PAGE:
For my next series, I wanted to explore the Revit API a bit further and dive into Curtain Walls. I’ve found that a common Dynamo script is a script that randomizes curtain wall mullions. Its mentioned across many forum posts and resources. I wanted to make sure to say thanks to my colleague Payam Rad (who also posts helpful Revit tips and tricks you can check out) who requested this script and gave us the idea to put it together for our firm a few years ago. Panelized rain screens are still a trendy design feature and having a script to randomize these panels saves time. Since it is still in use, I wanted to explore the topic in more detail and also look at customization options that can more easily be incorporated through the Revit API. I think the biggest benefit to using a plug-in is the additional control a user has when presented with a well planned user interface.
I would say that this plug-in is all about options. The goal is to create the most flexibility. A lot of this flexibility is accomplished through the user interface but it is also accomplished in how we write our methods. One of the options I wanted to incorporate was the option to create the CurtainGrid. This way you could even use the tool just to create a CurtainGrid. I incorporated a selection in the dialog box (more on this later) that allows the user to select if they would like to use the grid they already created or if they would like the plug-in to create this grid based on width and height information. I allowed this to be a user selected option because I understand you may also just want to randomly delete CurtainGrid Lines and use your own grid.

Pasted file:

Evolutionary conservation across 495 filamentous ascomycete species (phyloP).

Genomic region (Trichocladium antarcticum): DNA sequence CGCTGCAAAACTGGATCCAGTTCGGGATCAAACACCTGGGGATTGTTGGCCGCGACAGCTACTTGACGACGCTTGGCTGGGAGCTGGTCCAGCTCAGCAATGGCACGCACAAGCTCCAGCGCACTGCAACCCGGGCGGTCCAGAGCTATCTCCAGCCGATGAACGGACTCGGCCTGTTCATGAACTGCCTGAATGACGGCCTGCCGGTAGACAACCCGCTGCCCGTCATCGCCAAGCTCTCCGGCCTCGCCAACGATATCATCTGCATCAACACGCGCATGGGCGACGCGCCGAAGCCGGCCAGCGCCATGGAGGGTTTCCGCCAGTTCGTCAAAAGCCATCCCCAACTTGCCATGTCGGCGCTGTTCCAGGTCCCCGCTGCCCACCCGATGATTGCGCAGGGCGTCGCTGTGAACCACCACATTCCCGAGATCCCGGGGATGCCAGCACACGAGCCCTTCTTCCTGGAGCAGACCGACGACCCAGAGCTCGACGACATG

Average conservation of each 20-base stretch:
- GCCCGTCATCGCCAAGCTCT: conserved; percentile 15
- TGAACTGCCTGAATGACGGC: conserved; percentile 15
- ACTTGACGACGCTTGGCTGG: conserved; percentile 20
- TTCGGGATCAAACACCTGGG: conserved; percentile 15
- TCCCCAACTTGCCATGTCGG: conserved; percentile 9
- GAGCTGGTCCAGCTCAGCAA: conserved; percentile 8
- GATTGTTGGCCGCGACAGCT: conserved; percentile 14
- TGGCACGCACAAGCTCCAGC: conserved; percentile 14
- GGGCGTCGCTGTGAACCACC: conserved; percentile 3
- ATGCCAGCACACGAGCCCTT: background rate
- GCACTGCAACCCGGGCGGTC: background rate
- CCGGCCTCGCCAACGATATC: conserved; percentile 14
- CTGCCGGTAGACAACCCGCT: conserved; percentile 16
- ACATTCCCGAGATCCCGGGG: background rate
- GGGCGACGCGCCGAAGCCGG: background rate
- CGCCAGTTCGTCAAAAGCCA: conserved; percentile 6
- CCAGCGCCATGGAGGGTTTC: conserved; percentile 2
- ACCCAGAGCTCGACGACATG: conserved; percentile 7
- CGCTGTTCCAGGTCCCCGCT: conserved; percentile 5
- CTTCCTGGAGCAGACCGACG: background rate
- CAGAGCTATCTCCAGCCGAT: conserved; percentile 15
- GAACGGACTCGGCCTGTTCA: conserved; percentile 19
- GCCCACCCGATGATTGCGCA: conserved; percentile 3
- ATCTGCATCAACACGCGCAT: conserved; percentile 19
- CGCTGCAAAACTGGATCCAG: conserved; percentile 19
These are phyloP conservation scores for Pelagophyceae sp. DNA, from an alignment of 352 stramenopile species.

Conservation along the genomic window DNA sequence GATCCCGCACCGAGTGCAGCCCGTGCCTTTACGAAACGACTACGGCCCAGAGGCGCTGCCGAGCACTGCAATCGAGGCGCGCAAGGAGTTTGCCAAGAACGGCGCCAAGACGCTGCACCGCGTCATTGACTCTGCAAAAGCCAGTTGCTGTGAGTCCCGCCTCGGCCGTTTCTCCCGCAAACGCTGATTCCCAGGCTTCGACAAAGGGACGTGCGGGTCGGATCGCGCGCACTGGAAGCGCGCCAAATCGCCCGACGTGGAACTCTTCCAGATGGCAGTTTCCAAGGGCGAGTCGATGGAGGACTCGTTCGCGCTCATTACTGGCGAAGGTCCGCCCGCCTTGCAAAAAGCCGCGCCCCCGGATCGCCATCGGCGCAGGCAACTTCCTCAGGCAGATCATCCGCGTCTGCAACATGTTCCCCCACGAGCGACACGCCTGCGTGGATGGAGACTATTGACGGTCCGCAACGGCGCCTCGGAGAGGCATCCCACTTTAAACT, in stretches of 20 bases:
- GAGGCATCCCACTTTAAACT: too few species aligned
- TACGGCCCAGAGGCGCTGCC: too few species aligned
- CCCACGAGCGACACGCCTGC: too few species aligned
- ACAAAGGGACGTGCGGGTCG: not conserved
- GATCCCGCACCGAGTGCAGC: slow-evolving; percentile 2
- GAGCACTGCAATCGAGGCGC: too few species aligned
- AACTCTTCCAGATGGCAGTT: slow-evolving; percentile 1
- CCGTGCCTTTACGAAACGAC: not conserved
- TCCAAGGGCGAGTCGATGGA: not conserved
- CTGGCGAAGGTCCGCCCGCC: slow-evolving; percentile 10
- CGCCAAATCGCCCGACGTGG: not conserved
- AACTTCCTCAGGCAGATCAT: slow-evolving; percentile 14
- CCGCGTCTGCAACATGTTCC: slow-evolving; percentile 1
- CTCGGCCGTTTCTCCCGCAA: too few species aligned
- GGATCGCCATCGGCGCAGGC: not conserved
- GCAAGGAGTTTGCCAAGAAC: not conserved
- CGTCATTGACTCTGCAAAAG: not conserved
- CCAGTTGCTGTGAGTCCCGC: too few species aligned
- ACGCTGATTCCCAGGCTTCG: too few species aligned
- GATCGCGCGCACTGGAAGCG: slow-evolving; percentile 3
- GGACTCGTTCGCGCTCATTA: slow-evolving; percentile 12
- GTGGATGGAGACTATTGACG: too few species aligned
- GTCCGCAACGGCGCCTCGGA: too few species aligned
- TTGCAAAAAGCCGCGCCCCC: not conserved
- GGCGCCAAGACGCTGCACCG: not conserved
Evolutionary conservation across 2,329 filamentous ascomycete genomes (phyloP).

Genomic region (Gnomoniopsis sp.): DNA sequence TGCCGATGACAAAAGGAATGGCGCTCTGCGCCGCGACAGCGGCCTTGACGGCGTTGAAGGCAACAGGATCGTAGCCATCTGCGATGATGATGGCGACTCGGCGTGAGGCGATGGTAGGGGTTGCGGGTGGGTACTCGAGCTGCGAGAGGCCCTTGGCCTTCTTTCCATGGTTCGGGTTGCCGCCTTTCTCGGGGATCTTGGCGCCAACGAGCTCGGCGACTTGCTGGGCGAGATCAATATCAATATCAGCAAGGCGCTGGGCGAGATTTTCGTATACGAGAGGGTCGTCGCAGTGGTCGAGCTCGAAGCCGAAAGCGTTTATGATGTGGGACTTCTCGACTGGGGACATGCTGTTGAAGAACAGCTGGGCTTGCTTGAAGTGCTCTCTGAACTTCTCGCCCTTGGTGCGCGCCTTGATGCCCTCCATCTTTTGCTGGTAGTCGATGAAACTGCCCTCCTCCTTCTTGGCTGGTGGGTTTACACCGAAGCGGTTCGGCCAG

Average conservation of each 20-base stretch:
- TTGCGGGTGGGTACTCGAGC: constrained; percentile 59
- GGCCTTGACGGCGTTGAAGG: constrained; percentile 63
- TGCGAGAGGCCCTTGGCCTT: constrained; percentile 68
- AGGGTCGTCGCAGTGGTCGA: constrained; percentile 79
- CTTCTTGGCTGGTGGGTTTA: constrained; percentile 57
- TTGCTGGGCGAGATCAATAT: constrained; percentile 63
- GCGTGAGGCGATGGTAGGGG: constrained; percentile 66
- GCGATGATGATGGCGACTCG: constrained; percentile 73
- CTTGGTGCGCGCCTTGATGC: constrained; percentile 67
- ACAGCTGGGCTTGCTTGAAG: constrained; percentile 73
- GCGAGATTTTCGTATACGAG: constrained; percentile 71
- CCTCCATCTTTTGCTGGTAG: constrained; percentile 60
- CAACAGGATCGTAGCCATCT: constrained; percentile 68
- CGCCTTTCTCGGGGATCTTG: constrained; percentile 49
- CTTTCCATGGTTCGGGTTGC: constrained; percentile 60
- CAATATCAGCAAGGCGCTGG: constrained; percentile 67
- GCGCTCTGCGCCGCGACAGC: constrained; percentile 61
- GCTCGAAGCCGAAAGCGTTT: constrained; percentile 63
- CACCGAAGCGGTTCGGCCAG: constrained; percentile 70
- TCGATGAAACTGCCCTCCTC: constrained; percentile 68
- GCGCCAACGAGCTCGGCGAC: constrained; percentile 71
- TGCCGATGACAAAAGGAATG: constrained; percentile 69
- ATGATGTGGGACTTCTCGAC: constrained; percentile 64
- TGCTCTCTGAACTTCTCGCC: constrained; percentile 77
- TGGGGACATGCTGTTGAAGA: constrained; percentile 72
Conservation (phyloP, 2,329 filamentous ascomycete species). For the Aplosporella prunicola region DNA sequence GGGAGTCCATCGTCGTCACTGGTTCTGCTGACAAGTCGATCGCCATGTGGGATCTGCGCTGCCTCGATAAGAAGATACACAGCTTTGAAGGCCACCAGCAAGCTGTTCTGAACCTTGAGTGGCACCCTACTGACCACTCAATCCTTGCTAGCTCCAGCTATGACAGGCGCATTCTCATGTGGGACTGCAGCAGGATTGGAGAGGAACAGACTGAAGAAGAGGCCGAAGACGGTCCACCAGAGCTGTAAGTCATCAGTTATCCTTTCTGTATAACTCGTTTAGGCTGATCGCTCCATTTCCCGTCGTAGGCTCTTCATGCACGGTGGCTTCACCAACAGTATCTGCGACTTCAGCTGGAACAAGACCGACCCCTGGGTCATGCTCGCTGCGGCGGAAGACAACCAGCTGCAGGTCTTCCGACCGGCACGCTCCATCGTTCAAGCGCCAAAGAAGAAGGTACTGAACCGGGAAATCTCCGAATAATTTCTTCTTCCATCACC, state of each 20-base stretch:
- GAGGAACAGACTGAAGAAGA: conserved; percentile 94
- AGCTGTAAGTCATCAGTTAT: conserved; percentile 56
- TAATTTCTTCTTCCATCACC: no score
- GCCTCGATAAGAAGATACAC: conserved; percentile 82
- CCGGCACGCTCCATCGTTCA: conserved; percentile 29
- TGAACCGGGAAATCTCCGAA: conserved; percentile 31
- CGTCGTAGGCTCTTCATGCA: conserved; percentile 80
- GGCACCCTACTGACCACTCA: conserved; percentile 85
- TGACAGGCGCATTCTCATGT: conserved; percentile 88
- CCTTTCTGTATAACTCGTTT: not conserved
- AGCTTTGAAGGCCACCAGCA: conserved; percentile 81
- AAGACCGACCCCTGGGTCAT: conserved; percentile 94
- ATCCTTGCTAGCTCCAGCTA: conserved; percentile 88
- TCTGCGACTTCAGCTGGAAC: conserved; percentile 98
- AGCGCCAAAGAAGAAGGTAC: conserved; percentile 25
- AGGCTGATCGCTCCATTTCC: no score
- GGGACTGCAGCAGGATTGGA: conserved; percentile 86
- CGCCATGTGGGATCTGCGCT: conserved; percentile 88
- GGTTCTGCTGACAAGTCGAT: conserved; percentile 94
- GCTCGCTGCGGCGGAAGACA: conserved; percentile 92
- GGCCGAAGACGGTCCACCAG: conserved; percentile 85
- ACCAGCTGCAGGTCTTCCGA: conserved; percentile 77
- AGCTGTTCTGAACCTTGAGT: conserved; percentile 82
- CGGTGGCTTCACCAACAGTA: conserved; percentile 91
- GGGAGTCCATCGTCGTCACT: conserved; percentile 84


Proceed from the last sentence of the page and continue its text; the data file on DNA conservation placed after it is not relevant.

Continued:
So the first overarching goal is to create a CurtainGrid for the CurtainWall using width and height information. There are a few steps we need to take to get there. One item to consider is what the input will be. In this case, the user will select a curtain wall in Revit. We need to assume they forgot to delete the grid. So if we are creating a grid, the first thing we actually need to do is delete the existing grid lines. This is what we will walk through today.
We can start our first public method and call it DeleteAllGrids. We will not return anything. In Revit, CurtainWalls have CurtainGrids and these grids are separated into the U (horizontal) and V (vertical) grids lines. We can use the GetUGridLineIds and GetVGridLineIds methods to collect these elements. Revit also has a handy Delete method we can use. It looks like we just solved the problem in four lines of code, however this is not the case. It’s not that simple when it comes to CurtainWalls.
In Revit, you can create CurtainWall Types that automatically create CurtainGrids when a user places that Type of CurtainWall. If a CurtainGrid is created through this way, it has a Revit parameter called Type Association which is set to “dependent”. If a CurtainGrid is dependent, you cannot delete it. When you manually set this Revit parameter to be “independent” through Revit, the parameter is hidden.
I was playing around a bit with Revit LookUp and logging some additional information and found out that the Type Association is stored as an integer. When the CurtainGrid is “dependent”, the Type Association is 1 and if it is “independent” it is 0. So we want get the Type Association parameter using the GetParameters method. If the Type Association is equal to 1 (dependent) then we want to make sure we set it to 0 (independent).
Then we also have to keep in mind that a user can lock elements in Revit. This includes CurtainGrids, and you cannot delete locked elements. This is a very simple check. For each grid, we just want to check if the Lock property is true and if it is, set it to false.
Finally, once we’ve done all the checks to make sure it is possible to delete the grid, then we can delete it. We can repeat the same for the vertical grids.
And that wraps up the considerations for deleting curtain grids. Next week, we will start to process of creating a new CurtainGrid and discuss some of the challenges with finding the coordinates to use.